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Opiates

When it comes to Illinois state law, drug crimes are some of the most harshly punished around. In fact, possession of a controlled substance in Illinois is a felony criminal offense, which means that you could find yourself facing prison time and steep fines if you were to end up on the wrong side of drug law. This is all set forth in the Illinois Controlled Substances Act, 720 ILCS 570/1 et seq. With felony offenses, the typical sentence is at least one year of prison time – but depending upon the type of drug and the amount you are carrying, you could end up with much more prison time as well as several hundred thousand dollars’ worth of fines.

If you are being investigated for drug possession in Illinois, it is incredibly important that you reach out to an experienced attorney today who can help ensure that your rights are upheld. The longer that you wait to speak with one, the more time they lose when it comes to scrutinizing your case and constructing the best possible defense. You should consider contacting a criminal defense attorney familiar with Illinois criminal law. Brian G. Hiatt, attorney at law, for example, understands how to handle drug possession and distribution charges, and will work hard to ensure that you receive the least serious charge possible.

Opiates and Illinois Drug Law

In Illinois, drug laws exist to help classify controlled substances in a total of four categories – I through IV. These “schedules” correspond to the seriousness of the drug in question and their corresponding penalties and the crimes associated with them. Opiates tend to be abused in prescription drug form and therefore are classified in Schedules II through IV. Are you curious about these different schedules and what they mean? Let’s take a closer look below.

Schedule I
Schedule I :- drugs are controlled substances for which there is not an accepted medical use. These drugs are also highly likely to be abused – and because they have no accepted medical use, the penalties associated with them tend to be harsher than other drug categories.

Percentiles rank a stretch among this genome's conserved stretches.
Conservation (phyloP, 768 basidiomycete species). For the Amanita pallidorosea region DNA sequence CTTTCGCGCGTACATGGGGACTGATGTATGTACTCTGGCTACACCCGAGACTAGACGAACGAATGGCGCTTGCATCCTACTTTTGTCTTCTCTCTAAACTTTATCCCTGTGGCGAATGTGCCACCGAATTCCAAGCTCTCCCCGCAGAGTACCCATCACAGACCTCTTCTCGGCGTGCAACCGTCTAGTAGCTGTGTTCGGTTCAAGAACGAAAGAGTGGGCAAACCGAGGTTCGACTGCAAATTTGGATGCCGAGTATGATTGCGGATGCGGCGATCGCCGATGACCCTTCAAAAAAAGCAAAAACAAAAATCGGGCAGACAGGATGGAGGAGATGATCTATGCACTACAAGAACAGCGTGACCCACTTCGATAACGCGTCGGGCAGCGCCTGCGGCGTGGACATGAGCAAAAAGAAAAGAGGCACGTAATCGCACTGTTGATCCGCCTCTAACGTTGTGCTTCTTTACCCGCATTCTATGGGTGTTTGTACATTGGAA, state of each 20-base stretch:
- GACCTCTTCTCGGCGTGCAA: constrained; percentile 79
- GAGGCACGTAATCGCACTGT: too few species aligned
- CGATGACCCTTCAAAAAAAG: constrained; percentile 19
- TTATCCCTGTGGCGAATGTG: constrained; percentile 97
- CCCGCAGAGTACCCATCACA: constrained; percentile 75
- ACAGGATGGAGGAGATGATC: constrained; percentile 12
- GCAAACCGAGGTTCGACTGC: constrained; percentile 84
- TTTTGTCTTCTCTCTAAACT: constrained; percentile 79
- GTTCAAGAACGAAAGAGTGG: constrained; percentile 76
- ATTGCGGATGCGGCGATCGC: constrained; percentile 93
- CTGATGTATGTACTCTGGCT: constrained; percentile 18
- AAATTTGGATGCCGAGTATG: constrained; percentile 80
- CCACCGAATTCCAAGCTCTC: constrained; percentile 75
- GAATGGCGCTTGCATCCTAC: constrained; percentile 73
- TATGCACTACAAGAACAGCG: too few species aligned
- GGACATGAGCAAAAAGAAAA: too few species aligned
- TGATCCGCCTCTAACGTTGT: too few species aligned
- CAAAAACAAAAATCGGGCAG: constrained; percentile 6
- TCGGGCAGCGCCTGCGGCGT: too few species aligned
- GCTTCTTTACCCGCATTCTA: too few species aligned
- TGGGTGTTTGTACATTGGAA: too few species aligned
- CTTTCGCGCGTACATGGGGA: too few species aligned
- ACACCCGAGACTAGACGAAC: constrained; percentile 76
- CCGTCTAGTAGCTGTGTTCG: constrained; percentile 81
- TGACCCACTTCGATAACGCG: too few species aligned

Schedule II
Schedule II :- drugs are drugs for which there exists an accepted medial use, however the drugs are often abused and are also highly addictive. Drugs like this include amphetamines, Fentanyl, morphine, and opium.

Schedule III
Schedule III :- drugs are drugs for which there exists an accepted medical use and the drugs are less frequently abused. These are less dangerous than Schedule I or II drugs, and include things like ketamine, codeine, and anabolic steroids.

Schedule IV
Schedule IV :- drugs are drugs for which there exists an accepted medical use and the drugs have a lower potential to be abused than Schedule I, Schedule II, and Schedule III drugs. They might still be addictive over long-term use, but they are not considered “highly addictive”. These drugs include Valium, Xanax, and Phenobarbital.

Drug crimes in Illinois can range from a misdemeanor through a Class X felony, and can lead to anywhere from probation to decades in prison. The deciding factor really depends upon the amount of the drug in your possession as well as the kind of drug. If the drug was an opiate that is classified as a Schedule II drug, for example, you could face a felony conviction and spend years in prison. You might also find yourself having to pay expensive fines. And if you were found with a large amount of the drug in your possession, you could also be charged for distribution of the drug. Should that happen, the stakes regarding your prison time and fines are dramatically increased.

If you are facing an investigation thanks to opiate drug possession in Illinois, reach out to an experienced attorney today. Brian G. Hiatt, attorney at law, can help determine how best to defend you in a court of law and will do everything in his power to ensure that you receive the most favorable sentence possible. Contact him today at 800.680.1657 for a consultation.

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